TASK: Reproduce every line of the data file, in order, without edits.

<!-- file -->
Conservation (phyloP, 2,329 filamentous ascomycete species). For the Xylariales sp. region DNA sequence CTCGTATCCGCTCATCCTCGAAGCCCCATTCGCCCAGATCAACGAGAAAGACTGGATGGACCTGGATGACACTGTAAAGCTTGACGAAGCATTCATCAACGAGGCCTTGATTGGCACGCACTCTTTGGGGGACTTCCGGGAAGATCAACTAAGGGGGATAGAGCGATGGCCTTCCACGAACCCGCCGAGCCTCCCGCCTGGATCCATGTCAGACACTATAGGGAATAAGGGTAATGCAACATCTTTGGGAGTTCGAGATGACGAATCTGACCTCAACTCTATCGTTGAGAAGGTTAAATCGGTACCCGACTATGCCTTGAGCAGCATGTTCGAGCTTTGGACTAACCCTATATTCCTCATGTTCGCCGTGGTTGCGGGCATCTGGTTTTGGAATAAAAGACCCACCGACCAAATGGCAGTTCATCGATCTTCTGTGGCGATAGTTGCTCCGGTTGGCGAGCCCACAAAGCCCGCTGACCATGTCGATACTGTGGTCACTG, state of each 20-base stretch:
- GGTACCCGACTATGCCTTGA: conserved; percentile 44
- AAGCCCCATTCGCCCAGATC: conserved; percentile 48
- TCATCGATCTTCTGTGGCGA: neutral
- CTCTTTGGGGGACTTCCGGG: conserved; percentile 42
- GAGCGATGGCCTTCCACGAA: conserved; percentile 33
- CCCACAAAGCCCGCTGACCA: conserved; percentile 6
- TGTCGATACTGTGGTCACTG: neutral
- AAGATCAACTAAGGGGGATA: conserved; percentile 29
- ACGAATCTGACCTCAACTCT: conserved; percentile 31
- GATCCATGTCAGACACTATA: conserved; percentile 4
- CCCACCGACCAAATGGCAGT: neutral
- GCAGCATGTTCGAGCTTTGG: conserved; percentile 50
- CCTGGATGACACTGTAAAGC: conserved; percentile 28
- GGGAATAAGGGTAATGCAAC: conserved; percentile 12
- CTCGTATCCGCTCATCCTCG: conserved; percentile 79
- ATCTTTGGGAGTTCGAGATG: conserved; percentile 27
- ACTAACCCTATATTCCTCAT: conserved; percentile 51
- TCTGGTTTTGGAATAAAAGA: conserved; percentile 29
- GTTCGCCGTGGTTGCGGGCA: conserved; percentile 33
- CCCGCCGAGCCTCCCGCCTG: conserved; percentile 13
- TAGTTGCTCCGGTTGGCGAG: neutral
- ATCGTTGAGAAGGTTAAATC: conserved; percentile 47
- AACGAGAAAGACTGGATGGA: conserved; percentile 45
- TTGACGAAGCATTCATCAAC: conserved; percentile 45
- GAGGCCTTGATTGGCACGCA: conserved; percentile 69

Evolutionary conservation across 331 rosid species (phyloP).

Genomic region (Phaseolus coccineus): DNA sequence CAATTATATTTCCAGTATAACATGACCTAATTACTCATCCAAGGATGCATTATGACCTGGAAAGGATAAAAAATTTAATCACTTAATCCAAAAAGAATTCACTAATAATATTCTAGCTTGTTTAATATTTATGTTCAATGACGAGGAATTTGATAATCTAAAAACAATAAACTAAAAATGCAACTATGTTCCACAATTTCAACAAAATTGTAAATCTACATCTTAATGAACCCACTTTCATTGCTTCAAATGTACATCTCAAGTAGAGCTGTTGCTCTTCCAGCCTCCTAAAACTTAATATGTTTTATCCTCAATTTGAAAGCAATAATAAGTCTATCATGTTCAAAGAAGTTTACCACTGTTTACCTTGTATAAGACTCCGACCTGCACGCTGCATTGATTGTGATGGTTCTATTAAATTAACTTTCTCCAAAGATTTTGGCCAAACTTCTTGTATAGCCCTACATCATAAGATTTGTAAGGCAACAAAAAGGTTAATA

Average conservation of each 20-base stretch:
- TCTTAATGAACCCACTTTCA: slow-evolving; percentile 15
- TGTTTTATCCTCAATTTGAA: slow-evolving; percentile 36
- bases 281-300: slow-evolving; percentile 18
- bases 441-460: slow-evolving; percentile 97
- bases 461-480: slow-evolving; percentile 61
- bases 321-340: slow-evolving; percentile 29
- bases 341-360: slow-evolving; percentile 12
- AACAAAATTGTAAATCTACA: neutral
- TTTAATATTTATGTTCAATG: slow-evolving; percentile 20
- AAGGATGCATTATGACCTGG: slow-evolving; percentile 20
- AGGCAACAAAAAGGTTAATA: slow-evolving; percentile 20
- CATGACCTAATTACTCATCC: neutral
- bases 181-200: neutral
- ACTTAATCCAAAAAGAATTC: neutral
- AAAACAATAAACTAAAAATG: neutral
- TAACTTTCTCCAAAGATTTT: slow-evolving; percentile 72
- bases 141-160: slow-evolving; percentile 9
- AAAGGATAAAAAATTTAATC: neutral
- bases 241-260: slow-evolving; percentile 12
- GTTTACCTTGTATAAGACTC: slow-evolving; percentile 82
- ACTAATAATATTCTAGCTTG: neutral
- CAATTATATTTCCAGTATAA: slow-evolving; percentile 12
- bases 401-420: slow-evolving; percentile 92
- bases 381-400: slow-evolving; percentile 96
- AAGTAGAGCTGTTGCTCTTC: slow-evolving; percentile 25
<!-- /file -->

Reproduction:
Conservation (phyloP, 2,329 filamentous ascomycete species). For the Xylariales sp. region DNA sequence CTCGTATCCGCTCATCCTCGAAGCCCCATTCGCCCAGATCAACGAGAAAGACTGGATGGACCTGGATGACACTGTAAAGCTTGACGAAGCATTCATCAACGAGGCCTTGATTGGCACGCACTCTTTGGGGGACTTCCGGGAAGATCAACTAAGGGGGATAGAGCGATGGCCTTCCACGAACCCGCCGAGCCTCCCGCCTGGATCCATGTCAGACACTATAGGGAATAAGGGTAATGCAACATCTTTGGGAGTTCGAGATGACGAATCTGACCTCAACTCTATCGTTGAGAAGGTTAAATCGGTACCCGACTATGCCTTGAGCAGCATGTTCGAGCTTTGGACTAACCCTATATTCCTCATGTTCGCCGTGGTTGCGGGCATCTGGTTTTGGAATAAAAGACCCACCGACCAAATGGCAGTTCATCGATCTTCTGTGGCGATAGTTGCTCCGGTTGGCGAGCCCACAAAGCCCGCTGACCATGTCGATACTGTGGTCACTG, state of each 20-base stretch:
- GGTACCCGACTATGCCTTGA: conserved; percentile 44
- AAGCCCCATTCGCCCAGATC: conserved; percentile 48
- TCATCGATCTTCTGTGGCGA: neutral
- CTCTTTGGGGGACTTCCGGG: conserved; percentile 42
- GAGCGATGGCCTTCCACGAA: conserved; percentile 33
- CCCACAAAGCCCGCTGACCA: conserved; percentile 6
- TGTCGATACTGTGGTCACTG: neutral
- AAGATCAACTAAGGGGGATA: conserved; percentile 29
- ACGAATCTGACCTCAACTCT: conserved; percentile 31
- GATCCATGTCAGACACTATA: conserved; percentile 4
- CCCACCGACCAAATGGCAGT: neutral
- GCAGCATGTTCGAGCTTTGG: conserved; percentile 50
- CCTGGATGACACTGTAAAGC: conserved; percentile 28
- GGGAATAAGGGTAATGCAAC: conserved; percentile 12
- CTCGTATCCGCTCATCCTCG: conserved; percentile 79
- ATCTTTGGGAGTTCGAGATG: conserved; percentile 27
- ACTAACCCTATATTCCTCAT: conserved; percentile 51
- TCTGGTTTTGGAATAAAAGA: conserved; percentile 29
- GTTCGCCGTGGTTGCGGGCA: conserved; percentile 33
- CCCGCCGAGCCTCCCGCCTG: conserved; percentile 13
- TAGTTGCTCCGGTTGGCGAG: neutral
- ATCGTTGAGAAGGTTAAATC: conserved; percentile 47
- AACGAGAAAGACTGGATGGA: conserved; percentile 45
- TTGACGAAGCATTCATCAAC: conserved; percentile 45
- GAGGCCTTGATTGGCACGCA: conserved; percentile 69

Evolutionary conservation across 331 rosid species (phyloP).

Genomic region (Phaseolus coccineus): DNA sequence CAATTATATTTCCAGTATAACATGACCTAATTACTCATCCAAGGATGCATTATGACCTGGAAAGGATAAAAAATTTAATCACTTAATCCAAAAAGAATTCACTAATAATATTCTAGCTTGTTTAATATTTATGTTCAATGACGAGGAATTTGATAATCTAAAAACAATAAACTAAAAATGCAACTATGTTCCACAATTTCAACAAAATTGTAAATCTACATCTTAATGAACCCACTTTCATTGCTTCAAATGTACATCTCAAGTAGAGCTGTTGCTCTTCCAGCCTCCTAAAACTTAATATGTTTTATCCTCAATTTGAAAGCAATAATAAGTCTATCATGTTCAAAGAAGTTTACCACTGTTTACCTTGTATAAGACTCCGACCTGCACGCTGCATTGATTGTGATGGTTCTATTAAATTAACTTTCTCCAAAGATTTTGGCCAAACTTCTTGTATAGCCCTACATCATAAGATTTGTAAGGCAACAAAAAGGTTAATA

Average conservation of each 20-base stretch:
- TCTTAATGAACCCACTTTCA: slow-evolving; percentile 15
- TGTTTTATCCTCAATTTGAA: slow-evolving; percentile 36
- bases 281-300: slow-evolving; percentile 18
- bases 441-460: slow-evolving; percentile 97
- bases 461-480: slow-evolving; percentile 61
- bases 321-340: slow-evolving; percentile 29
- bases 341-360: slow-evolving; percentile 12
- AACAAAATTGTAAATCTACA: neutral
- TTTAATATTTATGTTCAATG: slow-evolving; percentile 20
- AAGGATGCATTATGACCTGG: slow-evolving; percentile 20
- AGGCAACAAAAAGGTTAATA: slow-evolving; percentile 20
- CATGACCTAATTACTCATCC: neutral
- bases 181-200: neutral
- ACTTAATCCAAAAAGAATTC: neutral
- AAAACAATAAACTAAAAATG: neutral
- TAACTTTCTCCAAAGATTTT: slow-evolving; percentile 72
- bases 141-160: slow-evolving; percentile 9
- AAAGGATAAAAAATTTAATC: neutral
- bases 241-260: slow-evolving; percentile 12
- GTTTACCTTGTATAAGACTC: slow-evolving; percentile 82
- ACTAATAATATTCTAGCTTG: neutral
- CAATTATATTTCCAGTATAA: slow-evolving; percentile 12
- bases 401-420: slow-evolving; percentile 92
- bases 381-400: slow-evolving; percentile 96
- AAGTAGAGCTGTTGCTCTTC: slow-evolving; percentile 25